Given committee’s nod, GSA nominee warns of issues ahead

Procurement agency faces several problems, panel told

The Senate Homeland Security and Governmental Affairs Committee has approved Martha Johnson’s nomination to be the administrator of the General Services Administration.

After panel's approval June 8, Johnson must be confirmed by the Senate. During Johnson's confirmation hearing June 3, Committee Chairman Joe Lieberman (I-Conn.) said President Barack Obama made a good choice in nominating her.

“Johnson has a deep firsthand knowledge of GSA and brings a wealth of experience from her time in the private, nonprofit and government sectors,” Lieberman said.

GSA has struggled during recent years to keep an administrator in place; Johnson would be the fifth administrator in 14 months. She told the committee that she would bring much-needed stability in the agency’s top office.

“I hope to be a steadfast and creative leader of this tremendous organization, deepening GSA’s impact, confidence and reputation,” she said.

The most recent nominee for the job was Jim Williams, currently the Federal Acquisition Service commissioner. However his nomination was held up by Sen. Charles Grassley (R-Iowa), who questioned his involvement in controversial contract negotiations between Sun Microsystems contract and GSA.

A spokeswoman said Grassley isn’t involved in Johnson’s nomination.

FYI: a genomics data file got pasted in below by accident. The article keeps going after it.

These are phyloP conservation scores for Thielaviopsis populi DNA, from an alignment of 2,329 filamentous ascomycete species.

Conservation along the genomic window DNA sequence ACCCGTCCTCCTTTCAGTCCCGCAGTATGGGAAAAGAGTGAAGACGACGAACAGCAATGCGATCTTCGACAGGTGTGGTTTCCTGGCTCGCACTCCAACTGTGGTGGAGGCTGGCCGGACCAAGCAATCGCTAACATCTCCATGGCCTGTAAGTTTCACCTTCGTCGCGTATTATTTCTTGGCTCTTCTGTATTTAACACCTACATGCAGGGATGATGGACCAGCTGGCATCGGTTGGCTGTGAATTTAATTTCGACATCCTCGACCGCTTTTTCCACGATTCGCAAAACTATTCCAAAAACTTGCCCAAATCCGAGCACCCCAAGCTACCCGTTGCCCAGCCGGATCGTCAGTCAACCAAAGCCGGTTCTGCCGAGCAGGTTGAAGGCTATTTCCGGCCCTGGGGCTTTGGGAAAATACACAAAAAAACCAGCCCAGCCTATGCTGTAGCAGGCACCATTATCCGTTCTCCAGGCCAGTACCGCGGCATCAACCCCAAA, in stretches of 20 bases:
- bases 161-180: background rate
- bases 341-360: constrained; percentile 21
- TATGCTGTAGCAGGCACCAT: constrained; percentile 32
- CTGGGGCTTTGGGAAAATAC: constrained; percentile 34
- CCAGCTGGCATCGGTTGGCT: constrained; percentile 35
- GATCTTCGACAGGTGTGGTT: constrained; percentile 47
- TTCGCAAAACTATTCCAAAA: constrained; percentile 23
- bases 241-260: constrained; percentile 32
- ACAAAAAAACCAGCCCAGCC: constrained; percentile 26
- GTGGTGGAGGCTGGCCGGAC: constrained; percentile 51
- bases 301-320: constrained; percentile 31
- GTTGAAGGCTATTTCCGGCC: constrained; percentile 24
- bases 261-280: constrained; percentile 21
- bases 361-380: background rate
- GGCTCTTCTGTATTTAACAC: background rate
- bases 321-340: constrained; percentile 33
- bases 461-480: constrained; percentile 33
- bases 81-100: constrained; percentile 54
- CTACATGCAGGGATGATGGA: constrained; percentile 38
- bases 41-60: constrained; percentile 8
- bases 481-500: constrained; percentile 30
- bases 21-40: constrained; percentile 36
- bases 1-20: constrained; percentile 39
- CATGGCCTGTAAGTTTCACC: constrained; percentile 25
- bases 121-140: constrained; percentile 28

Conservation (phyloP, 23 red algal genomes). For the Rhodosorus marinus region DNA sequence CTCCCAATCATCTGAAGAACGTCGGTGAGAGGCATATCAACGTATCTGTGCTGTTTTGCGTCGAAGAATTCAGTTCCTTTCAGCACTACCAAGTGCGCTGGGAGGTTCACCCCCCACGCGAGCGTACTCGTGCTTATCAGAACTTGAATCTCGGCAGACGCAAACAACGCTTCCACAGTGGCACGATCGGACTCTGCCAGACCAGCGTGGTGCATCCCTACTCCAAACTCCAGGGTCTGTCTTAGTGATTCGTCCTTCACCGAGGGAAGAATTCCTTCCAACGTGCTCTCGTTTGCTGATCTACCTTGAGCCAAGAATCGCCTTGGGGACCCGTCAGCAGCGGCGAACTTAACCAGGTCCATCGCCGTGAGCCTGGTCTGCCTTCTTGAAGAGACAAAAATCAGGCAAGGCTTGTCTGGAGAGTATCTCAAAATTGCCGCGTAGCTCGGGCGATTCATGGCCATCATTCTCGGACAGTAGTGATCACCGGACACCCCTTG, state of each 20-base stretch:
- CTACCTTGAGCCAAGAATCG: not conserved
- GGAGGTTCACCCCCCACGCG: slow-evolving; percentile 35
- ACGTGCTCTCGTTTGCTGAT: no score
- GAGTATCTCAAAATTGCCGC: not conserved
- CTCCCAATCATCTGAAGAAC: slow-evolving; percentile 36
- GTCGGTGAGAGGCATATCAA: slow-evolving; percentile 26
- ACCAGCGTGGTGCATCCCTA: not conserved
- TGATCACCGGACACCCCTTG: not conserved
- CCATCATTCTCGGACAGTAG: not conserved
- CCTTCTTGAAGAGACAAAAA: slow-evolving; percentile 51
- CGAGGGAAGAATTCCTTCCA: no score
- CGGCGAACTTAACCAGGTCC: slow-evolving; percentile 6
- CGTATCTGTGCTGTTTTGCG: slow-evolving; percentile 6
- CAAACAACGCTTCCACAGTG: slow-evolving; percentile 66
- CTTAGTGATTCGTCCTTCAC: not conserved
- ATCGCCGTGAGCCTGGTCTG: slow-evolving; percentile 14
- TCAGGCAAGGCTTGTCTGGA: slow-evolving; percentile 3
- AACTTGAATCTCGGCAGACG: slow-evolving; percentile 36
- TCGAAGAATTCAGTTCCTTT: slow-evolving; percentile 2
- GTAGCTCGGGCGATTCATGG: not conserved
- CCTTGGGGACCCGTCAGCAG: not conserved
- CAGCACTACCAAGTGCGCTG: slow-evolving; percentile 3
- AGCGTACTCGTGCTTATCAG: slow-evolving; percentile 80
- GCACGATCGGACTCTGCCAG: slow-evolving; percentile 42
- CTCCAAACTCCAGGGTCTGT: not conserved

Johnson told the committee that GSA is confronting a changing market and shifting customer demands. The Defense Department is adjusting its needs for services and supplies based on its conflicts overseas. Based on money from the economic stimulus law, GSA is required to make federal buildings "green," putting pressure on GSA internally to fine-tune itself through innovation, efficient services, and developing a strong pool of talented employees.

Sen. Susan Collins (R-Maine), the committee’s ranking member, said federal procurement requires better stewardship of taxpayer dollars. Total federal procurement spending is more than $500 billion a year

Contract spending continues to increase dramatically, and the size of the contracting workforce isn’t keeping up at the same pace, Collins said. It's straining the acquisition workforce and greatly increasing the risk of acquisition failures, she added.

About the Author

Matthew Weigelt is a freelance journalist who writes about acquisition and procurement.

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